‘Government’s intentions with the pension fund amendments are ominous’ – Magnus Heystek

Brenthurst Wealth Management co-founder and Wednesday’s regular BizNews co-host – the hard-hitting Magnus Heystek gives us the ugly truth about retirement annuities. Worse, the government have made amendments to the regulations that make it troublesome to access your pension in the event of emigration. Heystek says he rarely advises retirement annuity like products to his clients, due to its illiquidity as a financial instrument. He also lambasts the front that many of South Africa’s largest financial institutions put on when it comes to the tax benefits of these products, outlining that the benefits simply do not outweigh the costs. – Justin Rowe-Roberts

Magnus Heystek on the situation with retirement annuities in South Africa:

Before the unrest in KZN, government came with certain proposed changes under what circumstances you can withdraw money from a retirement annuity (RA), pension fund and provident fund when you decide to emigrate. Up to now, financial emigration was fairly simple. You would financially emigrate and you would pay certain taxes, you will withdraw your money and it will leave with you when you decide to emigrate. Now that ruling was changed, so there’s a three year waiting rule, which is bad enough. Government has said your money must remain behind when you decide to emigrate. Now that’s already creating consternation amongst a lot of people who might be middle aged and might have a ten or twenty million rand in various retirement products that they’ve been told to invest in all their lives. And they need that money to set up a home or an office or a lifestyle somewhere else. But now that money is locked up. Now that’s already creating a lot of anger and a lot of uncertainty.

And lo and behold – last week, government came with a new draft taxation bill, which said – in addition to the three year waiting rule, there will be an exit tax applied to those people who decide to formally emigrate. So that is not only immediate, it has a very severe impact on people who want to emigrate and they need the money now – that’s now very debatable how long they’re going to wait and what taxes they have to pay. But the question many people – younger people, professional people – they might not even be contemplating retirement now but they might to some time down the road. There might be another flare up. Now, the big question is – is an RA still worth it? Should you even consider an RA in the sense that it’s already a very illiquid investment instrument – it’s subject to Regulation 28 of the Pensions Act, which has severely impacted your growth because you were allowed 30% of offshore exposure over the last 10 years.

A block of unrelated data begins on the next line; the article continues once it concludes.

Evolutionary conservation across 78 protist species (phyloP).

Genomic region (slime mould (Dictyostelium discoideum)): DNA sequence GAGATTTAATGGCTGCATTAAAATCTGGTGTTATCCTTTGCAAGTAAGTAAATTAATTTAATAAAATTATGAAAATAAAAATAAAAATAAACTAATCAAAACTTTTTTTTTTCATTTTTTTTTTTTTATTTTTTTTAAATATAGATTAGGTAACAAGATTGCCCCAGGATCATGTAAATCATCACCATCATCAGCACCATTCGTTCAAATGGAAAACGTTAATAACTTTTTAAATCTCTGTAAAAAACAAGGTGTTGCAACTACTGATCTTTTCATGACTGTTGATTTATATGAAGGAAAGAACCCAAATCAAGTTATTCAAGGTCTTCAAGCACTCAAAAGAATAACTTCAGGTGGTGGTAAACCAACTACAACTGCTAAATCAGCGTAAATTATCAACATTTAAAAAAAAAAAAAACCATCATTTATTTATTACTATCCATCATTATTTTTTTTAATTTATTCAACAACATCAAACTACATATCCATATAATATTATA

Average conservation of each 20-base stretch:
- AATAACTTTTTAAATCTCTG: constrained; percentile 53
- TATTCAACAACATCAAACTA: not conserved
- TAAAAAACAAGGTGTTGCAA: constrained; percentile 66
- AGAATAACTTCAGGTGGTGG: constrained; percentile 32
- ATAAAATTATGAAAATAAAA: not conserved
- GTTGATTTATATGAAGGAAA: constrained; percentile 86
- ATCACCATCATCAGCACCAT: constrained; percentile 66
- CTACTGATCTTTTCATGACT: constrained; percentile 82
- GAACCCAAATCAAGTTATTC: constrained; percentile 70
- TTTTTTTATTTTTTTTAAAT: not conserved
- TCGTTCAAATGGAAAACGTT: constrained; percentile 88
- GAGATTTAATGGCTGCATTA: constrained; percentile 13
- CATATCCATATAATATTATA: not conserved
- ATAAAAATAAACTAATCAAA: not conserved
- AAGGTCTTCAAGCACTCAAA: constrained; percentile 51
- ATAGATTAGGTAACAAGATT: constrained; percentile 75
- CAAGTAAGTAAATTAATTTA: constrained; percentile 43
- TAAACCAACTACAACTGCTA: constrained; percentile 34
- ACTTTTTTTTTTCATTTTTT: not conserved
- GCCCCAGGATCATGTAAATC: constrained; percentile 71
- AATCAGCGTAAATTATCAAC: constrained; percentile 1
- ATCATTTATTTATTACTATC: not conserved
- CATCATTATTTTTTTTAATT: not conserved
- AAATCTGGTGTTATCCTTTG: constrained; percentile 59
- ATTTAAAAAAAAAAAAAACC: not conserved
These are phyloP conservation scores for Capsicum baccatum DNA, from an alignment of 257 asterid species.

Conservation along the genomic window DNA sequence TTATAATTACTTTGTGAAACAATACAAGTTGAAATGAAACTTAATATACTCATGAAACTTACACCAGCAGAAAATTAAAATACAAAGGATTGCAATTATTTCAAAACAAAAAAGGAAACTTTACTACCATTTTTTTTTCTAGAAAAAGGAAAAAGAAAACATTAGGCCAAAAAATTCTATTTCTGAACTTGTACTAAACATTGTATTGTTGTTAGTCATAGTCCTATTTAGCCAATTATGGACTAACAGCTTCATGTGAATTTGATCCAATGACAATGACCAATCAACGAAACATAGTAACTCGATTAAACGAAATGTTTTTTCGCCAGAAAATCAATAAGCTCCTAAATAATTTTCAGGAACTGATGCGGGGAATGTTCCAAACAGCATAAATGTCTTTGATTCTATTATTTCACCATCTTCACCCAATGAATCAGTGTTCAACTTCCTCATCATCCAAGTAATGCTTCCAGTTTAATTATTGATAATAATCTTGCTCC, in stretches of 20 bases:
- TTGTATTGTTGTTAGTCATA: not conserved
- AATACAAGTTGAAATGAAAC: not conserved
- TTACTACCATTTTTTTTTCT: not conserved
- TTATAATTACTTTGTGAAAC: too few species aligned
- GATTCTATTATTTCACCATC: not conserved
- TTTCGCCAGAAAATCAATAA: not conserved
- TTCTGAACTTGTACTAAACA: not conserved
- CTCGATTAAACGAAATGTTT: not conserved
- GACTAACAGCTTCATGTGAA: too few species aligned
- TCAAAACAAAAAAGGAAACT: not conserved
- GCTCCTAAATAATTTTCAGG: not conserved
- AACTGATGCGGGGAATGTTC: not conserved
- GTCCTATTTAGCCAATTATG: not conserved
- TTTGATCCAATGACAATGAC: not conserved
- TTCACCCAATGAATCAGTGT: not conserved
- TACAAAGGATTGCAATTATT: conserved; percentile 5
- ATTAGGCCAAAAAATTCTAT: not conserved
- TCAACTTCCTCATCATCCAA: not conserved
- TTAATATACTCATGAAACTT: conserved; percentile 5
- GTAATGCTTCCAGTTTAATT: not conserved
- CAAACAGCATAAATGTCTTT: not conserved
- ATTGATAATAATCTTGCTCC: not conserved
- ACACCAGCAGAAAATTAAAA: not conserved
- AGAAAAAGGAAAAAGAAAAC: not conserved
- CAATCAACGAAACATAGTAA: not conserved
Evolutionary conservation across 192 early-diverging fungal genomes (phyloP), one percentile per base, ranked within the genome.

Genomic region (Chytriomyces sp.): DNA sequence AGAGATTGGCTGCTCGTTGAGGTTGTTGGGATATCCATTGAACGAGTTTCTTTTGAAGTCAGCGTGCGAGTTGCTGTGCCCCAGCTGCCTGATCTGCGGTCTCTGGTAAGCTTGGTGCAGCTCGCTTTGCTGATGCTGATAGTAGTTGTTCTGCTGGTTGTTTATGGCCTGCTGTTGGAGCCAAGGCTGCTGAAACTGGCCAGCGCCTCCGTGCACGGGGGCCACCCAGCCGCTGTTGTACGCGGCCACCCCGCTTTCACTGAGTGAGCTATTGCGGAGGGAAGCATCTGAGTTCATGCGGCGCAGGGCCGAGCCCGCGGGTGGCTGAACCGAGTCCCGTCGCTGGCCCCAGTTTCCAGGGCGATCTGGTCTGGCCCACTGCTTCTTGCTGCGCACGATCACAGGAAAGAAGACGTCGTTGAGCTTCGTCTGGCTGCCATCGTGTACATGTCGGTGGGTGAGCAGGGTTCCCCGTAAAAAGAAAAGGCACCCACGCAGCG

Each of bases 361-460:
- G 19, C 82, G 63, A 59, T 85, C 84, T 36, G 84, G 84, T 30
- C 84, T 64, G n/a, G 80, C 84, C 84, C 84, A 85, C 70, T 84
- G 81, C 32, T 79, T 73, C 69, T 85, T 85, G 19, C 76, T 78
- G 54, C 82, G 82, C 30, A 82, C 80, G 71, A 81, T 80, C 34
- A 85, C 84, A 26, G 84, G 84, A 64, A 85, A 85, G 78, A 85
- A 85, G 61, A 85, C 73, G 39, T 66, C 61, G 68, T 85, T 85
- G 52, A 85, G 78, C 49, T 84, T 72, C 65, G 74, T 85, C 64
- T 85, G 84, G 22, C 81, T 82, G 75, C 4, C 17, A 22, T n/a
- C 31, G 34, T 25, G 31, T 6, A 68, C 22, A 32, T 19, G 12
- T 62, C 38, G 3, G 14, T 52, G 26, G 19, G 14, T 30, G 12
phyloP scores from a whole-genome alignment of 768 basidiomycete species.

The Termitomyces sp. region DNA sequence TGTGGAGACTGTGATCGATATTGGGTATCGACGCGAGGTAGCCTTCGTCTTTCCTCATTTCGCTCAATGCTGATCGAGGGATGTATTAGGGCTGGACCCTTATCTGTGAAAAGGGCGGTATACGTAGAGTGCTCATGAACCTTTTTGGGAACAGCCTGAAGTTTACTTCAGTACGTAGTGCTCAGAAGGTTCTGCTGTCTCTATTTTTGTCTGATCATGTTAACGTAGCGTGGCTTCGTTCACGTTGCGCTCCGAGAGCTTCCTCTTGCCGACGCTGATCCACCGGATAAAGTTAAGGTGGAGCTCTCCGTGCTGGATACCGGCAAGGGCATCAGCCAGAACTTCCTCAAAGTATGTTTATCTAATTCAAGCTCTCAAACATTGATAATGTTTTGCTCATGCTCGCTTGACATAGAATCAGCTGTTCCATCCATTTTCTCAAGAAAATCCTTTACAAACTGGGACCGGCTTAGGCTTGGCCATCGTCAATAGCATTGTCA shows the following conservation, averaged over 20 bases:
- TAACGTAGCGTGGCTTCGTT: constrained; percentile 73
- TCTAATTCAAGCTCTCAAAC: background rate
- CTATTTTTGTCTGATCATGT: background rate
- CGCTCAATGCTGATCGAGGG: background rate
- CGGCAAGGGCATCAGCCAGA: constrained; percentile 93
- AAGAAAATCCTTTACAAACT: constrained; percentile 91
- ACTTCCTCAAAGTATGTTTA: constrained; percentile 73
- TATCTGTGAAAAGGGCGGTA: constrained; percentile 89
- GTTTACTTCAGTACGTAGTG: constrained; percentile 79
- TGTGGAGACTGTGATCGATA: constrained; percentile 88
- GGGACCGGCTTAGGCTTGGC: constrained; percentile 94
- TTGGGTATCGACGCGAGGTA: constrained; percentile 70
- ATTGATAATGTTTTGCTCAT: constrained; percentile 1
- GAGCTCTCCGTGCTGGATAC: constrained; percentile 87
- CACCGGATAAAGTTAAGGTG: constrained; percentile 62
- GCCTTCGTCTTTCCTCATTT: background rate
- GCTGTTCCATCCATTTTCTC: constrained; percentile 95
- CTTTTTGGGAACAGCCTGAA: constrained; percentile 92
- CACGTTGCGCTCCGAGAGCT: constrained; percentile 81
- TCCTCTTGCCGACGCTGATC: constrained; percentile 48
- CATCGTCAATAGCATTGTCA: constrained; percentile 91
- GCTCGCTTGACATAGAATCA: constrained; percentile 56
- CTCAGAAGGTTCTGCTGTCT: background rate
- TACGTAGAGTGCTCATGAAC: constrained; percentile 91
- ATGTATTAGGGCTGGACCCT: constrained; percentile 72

And now you’ve got the uncertainty that although you’re building up some retirement capital, you might change your mind. You might want to emigrate for whatever reason. It’s your money. The government is actually saying – it’s not actually your money. We gave you that tax free gap to put money in. We have a right what you do with your money when you pull that out. Now, that to me is very ominous. And people must be made aware of the fact that government is already doing it and will increasingly exercise control over your retirement money. Which it, together with the retirement planning industry, has been urging you to put money away on the basis that people retire with not enough money and they’re going to be poor and destitute. But you putting your money into a monkey trap, you can put your hand through the trap, but you can’t withdraw it. And that, to me, is very dangerous. And we need to debate this.

On the new amendments to the pension fund amendments:

That’s correct. It’s not only your retirement annuities, it’s also your pension fund and or preservation fund. Retirement capital now stays in South Africa. You can go – you and your family can go, but the money remains behind. You start your process and you have to come back three years later and you have to prove to someone in Treasury that you have emigrated.

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